THE ANNUAL growth rate of consumer lending slowed to 9.1 per cent in November 2017 – the lowest rate since December 2015.
The figures from the Bank of England reveal the rate of consumer credit has been falling gradually since peaking at 10.9 per cent in November 2016.
Borrowing slowed to 9.6 per cent in October, the lowest increase since April 2015, following rates of 10 per cent in August and 9.8 per cent in September.
Read more: Banks reign in unsecured lending
Meanwhile, the annual rate of credit card borrowing increased to 8.8 per cent in November but was still lower than the 9.7 per cent peak seen in April 2017.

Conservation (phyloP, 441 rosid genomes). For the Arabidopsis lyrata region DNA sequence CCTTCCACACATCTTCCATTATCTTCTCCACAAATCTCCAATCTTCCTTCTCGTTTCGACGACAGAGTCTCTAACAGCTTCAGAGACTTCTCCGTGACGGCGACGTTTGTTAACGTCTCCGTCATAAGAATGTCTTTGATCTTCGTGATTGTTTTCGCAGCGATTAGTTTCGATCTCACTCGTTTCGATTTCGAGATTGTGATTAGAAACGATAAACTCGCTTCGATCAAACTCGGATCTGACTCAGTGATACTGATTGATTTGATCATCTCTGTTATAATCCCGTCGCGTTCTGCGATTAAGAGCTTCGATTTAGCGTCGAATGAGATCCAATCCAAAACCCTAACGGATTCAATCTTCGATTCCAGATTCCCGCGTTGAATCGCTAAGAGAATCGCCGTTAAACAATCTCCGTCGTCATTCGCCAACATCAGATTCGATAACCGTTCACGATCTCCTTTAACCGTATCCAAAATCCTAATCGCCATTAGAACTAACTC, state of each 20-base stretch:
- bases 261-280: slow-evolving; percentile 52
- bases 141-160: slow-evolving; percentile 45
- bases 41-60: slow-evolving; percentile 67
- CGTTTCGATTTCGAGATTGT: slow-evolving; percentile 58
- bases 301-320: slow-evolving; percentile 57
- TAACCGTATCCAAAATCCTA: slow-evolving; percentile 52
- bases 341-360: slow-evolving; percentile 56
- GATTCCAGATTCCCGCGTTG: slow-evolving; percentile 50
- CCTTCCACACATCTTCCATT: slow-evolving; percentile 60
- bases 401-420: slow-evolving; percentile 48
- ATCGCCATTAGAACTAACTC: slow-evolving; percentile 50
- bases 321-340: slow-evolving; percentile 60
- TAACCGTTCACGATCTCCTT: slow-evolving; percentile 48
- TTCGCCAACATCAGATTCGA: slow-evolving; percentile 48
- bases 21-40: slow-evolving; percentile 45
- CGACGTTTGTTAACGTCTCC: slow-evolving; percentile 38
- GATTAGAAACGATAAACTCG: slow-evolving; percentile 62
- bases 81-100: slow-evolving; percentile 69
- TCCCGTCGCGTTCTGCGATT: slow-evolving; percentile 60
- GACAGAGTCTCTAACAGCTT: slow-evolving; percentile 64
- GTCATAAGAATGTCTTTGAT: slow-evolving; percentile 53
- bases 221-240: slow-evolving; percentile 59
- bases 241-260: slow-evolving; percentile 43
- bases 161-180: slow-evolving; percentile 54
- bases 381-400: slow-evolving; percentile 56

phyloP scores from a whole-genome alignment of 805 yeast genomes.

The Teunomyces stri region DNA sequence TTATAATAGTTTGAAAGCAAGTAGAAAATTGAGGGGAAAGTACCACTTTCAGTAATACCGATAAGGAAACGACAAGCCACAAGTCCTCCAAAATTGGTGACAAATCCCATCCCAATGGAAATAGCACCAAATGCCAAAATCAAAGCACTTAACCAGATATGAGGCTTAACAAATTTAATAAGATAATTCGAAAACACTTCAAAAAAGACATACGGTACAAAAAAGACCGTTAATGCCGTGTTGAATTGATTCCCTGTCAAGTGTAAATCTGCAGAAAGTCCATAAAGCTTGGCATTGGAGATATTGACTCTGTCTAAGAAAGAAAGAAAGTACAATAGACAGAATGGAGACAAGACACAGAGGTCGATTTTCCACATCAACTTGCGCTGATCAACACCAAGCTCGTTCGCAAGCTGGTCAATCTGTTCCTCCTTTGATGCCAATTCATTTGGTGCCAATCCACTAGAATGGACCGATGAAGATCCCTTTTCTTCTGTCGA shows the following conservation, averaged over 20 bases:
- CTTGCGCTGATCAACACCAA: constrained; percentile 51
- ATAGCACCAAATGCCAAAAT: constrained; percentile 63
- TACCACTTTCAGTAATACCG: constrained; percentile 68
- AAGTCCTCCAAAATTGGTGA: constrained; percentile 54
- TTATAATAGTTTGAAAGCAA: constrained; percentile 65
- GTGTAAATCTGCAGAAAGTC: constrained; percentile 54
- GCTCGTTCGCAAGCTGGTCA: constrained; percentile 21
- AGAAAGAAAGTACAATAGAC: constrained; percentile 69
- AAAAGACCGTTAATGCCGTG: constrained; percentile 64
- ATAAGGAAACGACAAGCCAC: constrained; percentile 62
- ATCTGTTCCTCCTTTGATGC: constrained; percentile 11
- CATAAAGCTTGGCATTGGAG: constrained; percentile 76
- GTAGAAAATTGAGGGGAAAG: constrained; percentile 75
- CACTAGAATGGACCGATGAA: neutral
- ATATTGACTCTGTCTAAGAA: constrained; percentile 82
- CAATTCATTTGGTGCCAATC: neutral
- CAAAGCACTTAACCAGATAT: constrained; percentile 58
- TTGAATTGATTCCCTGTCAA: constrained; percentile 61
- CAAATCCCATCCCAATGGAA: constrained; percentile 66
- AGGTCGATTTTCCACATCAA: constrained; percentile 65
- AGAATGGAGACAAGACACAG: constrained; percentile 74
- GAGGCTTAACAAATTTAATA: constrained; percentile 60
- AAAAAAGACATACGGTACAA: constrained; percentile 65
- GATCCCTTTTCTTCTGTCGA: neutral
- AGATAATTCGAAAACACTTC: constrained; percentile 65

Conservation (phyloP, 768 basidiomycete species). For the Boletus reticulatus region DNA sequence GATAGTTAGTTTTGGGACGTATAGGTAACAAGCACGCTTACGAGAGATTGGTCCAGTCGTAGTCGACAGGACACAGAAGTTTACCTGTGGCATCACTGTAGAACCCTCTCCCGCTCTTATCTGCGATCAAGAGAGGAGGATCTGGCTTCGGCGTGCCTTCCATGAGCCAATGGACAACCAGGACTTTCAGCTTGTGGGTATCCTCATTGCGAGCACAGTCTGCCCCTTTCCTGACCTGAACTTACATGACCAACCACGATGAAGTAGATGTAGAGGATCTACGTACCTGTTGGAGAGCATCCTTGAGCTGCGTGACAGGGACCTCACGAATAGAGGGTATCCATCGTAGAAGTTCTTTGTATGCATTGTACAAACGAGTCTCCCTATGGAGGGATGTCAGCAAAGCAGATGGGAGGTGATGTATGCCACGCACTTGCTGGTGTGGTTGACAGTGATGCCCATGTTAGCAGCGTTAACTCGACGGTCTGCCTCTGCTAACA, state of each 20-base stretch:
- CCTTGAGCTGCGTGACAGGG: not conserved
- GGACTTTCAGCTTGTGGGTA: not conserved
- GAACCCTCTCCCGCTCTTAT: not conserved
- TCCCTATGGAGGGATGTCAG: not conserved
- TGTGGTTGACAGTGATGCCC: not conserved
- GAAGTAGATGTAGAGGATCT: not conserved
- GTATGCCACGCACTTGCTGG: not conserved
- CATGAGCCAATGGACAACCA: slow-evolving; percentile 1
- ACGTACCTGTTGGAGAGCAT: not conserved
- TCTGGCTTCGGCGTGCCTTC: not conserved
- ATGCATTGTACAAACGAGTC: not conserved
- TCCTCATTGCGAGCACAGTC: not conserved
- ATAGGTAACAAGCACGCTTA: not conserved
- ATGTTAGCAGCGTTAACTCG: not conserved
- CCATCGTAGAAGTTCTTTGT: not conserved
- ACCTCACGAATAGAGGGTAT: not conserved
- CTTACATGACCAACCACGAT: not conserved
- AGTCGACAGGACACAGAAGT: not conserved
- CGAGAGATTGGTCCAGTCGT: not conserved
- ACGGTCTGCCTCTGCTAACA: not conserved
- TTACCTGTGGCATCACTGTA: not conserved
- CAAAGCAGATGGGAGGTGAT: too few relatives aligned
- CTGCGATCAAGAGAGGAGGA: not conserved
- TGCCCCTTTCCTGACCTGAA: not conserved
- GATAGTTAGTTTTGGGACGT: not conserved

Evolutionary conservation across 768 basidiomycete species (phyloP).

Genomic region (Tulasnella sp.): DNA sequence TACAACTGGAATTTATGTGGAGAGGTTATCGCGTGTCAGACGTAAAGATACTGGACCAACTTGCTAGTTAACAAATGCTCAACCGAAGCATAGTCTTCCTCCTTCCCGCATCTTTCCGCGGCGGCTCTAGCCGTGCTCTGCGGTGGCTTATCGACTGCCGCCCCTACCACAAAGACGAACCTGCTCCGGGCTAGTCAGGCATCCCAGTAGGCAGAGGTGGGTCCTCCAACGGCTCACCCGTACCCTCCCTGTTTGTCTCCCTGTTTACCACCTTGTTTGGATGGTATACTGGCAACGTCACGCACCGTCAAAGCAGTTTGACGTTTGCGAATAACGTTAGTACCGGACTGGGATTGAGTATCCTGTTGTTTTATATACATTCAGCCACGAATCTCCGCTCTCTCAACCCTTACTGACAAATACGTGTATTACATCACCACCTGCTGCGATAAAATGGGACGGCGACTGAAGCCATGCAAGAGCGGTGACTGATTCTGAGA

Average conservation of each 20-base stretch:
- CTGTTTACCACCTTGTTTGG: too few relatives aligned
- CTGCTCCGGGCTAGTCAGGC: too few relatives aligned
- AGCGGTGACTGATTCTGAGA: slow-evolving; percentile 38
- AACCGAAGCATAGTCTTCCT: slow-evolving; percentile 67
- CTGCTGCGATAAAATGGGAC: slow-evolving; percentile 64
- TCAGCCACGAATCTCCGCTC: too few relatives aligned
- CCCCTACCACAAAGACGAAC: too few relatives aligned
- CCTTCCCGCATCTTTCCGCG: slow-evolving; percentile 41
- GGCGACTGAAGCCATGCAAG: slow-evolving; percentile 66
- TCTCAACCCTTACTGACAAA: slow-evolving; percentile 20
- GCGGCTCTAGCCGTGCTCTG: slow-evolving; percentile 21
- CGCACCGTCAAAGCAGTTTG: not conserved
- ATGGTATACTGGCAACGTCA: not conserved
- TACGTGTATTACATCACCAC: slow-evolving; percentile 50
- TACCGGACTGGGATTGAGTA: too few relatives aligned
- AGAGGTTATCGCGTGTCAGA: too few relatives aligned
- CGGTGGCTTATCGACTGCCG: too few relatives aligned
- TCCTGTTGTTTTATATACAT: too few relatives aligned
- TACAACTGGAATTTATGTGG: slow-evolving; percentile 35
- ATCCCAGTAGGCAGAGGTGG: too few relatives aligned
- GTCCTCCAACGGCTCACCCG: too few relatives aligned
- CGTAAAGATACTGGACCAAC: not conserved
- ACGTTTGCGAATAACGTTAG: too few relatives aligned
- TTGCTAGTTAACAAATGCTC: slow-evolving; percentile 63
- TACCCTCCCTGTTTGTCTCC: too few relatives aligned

It comes after the Bank of England expressed concerns about the rise in personal debt, particularly the large rise in credit card borrowing.
In November, the central bank increased interest rates for the first time in a decade – a move widely seen as an attempt to curb spending.
Peer-to-peer lenders have also been responding to worries about consumer borrowing. In August, Zopa scaled back higher-risk lending because of higher consumer default and insolvency levels.